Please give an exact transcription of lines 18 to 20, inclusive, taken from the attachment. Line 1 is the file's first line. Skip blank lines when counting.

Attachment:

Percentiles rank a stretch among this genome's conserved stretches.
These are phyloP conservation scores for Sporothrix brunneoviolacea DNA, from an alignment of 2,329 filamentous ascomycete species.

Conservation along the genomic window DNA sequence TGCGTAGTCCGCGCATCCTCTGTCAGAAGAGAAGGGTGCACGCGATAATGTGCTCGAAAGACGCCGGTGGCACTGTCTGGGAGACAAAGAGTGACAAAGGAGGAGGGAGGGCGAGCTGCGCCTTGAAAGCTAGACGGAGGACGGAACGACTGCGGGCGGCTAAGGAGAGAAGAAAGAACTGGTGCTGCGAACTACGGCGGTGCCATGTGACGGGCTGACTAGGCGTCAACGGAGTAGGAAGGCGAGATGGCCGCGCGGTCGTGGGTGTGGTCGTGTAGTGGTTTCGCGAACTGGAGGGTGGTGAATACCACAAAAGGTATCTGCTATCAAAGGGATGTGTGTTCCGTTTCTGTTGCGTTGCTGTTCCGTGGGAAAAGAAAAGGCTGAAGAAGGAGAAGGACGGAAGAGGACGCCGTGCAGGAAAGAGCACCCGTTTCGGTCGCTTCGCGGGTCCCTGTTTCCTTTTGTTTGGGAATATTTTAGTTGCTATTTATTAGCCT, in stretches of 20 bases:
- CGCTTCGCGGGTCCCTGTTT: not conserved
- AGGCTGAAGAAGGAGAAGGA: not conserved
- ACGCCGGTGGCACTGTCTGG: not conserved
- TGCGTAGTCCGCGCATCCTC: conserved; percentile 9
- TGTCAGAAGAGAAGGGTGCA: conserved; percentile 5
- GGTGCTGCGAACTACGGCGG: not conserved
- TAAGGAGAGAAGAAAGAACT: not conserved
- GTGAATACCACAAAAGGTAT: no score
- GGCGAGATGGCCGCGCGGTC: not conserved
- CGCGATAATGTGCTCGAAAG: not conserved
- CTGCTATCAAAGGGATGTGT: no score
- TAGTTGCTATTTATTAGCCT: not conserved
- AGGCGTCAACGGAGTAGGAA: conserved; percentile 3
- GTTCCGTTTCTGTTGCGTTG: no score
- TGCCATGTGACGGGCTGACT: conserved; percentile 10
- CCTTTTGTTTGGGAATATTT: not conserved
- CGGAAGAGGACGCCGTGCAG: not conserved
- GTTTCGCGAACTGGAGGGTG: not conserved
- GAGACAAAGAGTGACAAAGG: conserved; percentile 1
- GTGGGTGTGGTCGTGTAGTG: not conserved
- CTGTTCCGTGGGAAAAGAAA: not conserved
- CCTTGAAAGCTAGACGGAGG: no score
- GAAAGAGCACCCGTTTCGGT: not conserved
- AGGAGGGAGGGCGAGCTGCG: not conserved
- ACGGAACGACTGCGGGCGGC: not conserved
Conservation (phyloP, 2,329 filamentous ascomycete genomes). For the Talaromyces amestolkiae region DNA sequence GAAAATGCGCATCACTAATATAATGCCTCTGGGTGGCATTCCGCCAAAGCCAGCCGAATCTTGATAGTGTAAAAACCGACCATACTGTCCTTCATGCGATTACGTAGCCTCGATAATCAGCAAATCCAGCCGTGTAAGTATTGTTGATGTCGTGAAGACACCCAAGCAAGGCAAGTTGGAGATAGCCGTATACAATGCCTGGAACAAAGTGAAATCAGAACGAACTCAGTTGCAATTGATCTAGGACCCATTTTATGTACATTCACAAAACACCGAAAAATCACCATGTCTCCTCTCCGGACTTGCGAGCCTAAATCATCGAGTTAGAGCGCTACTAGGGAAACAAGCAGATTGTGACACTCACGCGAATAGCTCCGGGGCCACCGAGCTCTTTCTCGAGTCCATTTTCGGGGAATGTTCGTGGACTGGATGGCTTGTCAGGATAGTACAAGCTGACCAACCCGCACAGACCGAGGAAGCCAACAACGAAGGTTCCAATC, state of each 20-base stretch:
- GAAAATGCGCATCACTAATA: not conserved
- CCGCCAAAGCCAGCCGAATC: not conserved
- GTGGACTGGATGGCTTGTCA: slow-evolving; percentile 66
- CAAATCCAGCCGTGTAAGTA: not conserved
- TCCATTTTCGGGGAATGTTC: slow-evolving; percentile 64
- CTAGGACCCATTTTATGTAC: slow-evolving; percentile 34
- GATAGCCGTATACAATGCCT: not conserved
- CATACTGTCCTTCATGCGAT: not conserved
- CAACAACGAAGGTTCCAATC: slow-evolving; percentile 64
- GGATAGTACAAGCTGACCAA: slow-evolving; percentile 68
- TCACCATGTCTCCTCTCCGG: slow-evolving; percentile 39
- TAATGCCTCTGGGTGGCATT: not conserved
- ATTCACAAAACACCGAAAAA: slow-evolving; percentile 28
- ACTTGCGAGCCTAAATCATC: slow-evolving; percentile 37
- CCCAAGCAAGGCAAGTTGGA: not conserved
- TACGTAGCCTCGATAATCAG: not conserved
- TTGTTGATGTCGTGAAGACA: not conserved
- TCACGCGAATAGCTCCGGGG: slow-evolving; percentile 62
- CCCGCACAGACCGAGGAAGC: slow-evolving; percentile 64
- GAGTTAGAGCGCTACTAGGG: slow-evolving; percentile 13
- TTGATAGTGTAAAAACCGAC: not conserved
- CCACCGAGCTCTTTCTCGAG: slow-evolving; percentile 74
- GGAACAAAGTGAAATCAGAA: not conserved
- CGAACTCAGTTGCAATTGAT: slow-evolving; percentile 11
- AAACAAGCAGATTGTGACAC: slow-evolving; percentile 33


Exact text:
- TGCCATGTGACGGGCTGACT: conserved; percentile 10
- CCTTTTGTTTGGGAATATTT: not conserved
- CGGAAGAGGACGCCGTGCAG: not conserved